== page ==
Over 2.3 billion files -- including sensitive data like payroll information, credit card details, medical data and patents for intellectual property -- are exposed publicly online, putting both people and organisations at risk of data theft, cybercrime, espionage and other malicious activities.
Analysis by researchers at cybersecurity company Digital Shadows found the highly sensitive information stored alongside other data in publicly exposed or misconfigured online storage and cloud services, including SMB file shares, rsync servers, and Amazon S3 buckets.
The 2.3 billion figure marks a 750 million increase in data exposure compared with Digital Shadows' Photon research team's previous analysis of the issue early last year which found 1.5 billion files exposed. This represents a 50 percent increase in files which are at risk of being exploited because of poorly configured storage.
The Too Much Information: The Sequel report details some of the most worrying cases of sensitive data being left exposed.
These include 4.7 million medical files being publicly available, with the majority being DICOM (DCM) medical imaging files; 4.4 million of these were found to be exposed -- double last year's figure.
In some cases, personal information such as name, date of birth and insurance details were attached to X-rays and medical scans, potentially allowing a malicious attacker to conduct identity theft and cybercrime, as well invading the privacy of the patient by looking at X-rays and scans.
Researchers found a UK-based IT consultancy had inadvertently publicly exposed over 212,000 files belonging to clients -- including documents full of usernames and passwords that could easily be exploited if uncovered by hackers.
Another example involves an open server being used by an individual that contained everything an attacker would need to easily steal their identity -- photos, a passport scan, bank statements and more.
In some cases, files are known to have been targeted by cyber criminals: researchers detected over 17 million files that had been encrypted by ransomware attacks.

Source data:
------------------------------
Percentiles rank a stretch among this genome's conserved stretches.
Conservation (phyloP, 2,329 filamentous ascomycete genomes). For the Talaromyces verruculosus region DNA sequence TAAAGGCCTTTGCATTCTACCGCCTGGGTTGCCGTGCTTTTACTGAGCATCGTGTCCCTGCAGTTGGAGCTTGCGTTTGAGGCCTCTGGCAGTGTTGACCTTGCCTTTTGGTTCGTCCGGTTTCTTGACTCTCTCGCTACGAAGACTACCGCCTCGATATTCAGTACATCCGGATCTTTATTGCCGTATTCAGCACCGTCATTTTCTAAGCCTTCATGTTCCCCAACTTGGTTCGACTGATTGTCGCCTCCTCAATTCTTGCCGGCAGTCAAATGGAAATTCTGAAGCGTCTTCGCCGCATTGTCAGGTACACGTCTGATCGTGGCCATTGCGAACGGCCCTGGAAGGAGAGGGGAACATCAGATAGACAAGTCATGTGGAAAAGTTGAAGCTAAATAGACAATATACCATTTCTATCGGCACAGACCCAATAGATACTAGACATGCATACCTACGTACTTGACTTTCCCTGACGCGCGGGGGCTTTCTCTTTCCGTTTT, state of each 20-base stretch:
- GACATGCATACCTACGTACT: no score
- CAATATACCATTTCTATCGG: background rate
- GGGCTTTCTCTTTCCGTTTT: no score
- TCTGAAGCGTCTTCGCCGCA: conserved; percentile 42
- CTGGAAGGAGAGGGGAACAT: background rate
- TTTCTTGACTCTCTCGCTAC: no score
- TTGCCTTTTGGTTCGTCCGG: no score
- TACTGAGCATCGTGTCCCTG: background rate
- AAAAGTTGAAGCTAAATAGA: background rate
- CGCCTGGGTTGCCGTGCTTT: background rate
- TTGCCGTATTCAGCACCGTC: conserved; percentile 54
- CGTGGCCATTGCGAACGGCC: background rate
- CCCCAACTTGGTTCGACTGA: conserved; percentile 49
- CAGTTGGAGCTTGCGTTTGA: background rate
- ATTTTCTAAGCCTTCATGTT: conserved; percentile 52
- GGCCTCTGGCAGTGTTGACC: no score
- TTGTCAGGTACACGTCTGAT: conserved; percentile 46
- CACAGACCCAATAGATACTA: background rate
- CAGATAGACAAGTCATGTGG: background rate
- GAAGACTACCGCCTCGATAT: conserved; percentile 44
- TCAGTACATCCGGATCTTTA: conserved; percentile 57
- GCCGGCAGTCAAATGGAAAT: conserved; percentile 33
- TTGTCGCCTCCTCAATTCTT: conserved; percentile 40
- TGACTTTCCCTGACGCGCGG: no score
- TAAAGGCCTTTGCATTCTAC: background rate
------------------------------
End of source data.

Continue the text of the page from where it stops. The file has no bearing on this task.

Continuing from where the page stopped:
One ransomware family is particularly adept at targeting these systems: NamPoHyu, a variant of MegaLocker ransomware that targets vulnerable Samba servers. As of April 2019, two million files were found to be encrypted with NamPoHyu, and in many cases, it's believed these are backup files.
During the course of the analysis, researchers also found that SamSam ransomware had targeted exposed servers, including those of a Californian university and a digital marketing firm for the auto industry.
The United States is the worst offender for exposing the highest amount of data, with 326 million of those analysed stored within the country. France and Japan are the next highest offenders, exposing 151 million and 77 million files respectively as many organisations still struggle to properly store and configure their data as they move towards a cloud-based model.
"Businesses are continuing to expand their footprint online, beyond their own networks – and, more importantly, their own storage devices," Harrison Van Riper, research analyst at Digital Shadows told ZDNet.
"The same kinds of access controls and safeguards that businesses put on their own data within their networks should be implemented on those systems existing outside as well," Van Riper added.
However, despite the rise in the number of exposed files, there are signs that some progress is beginning to be made.
Sixteen million files were found to be coming from S3 buckets last year, but since then, Amazon has introduced a new Block Public Access feature, which has dropped the exposure down to just a few thousand files.
The report also suggests that the European Union's General Data Protection Regulation (GDPR) has played a role in two countries – Luxembourg and The Netherlands – reducing their overall exposure by implementing national laws to help implement GDPR.
"With GDPR now in effect, consumers now have more power in the EU to call organizations out for exposing their data and hopefully get them to reel it back," said Van Riper.
"We hope that this report will encourage a lot of people to take a look at their configurations, whether you're an organization or an individual consumer, and make sure that their not letting the world have access to their files," he added.
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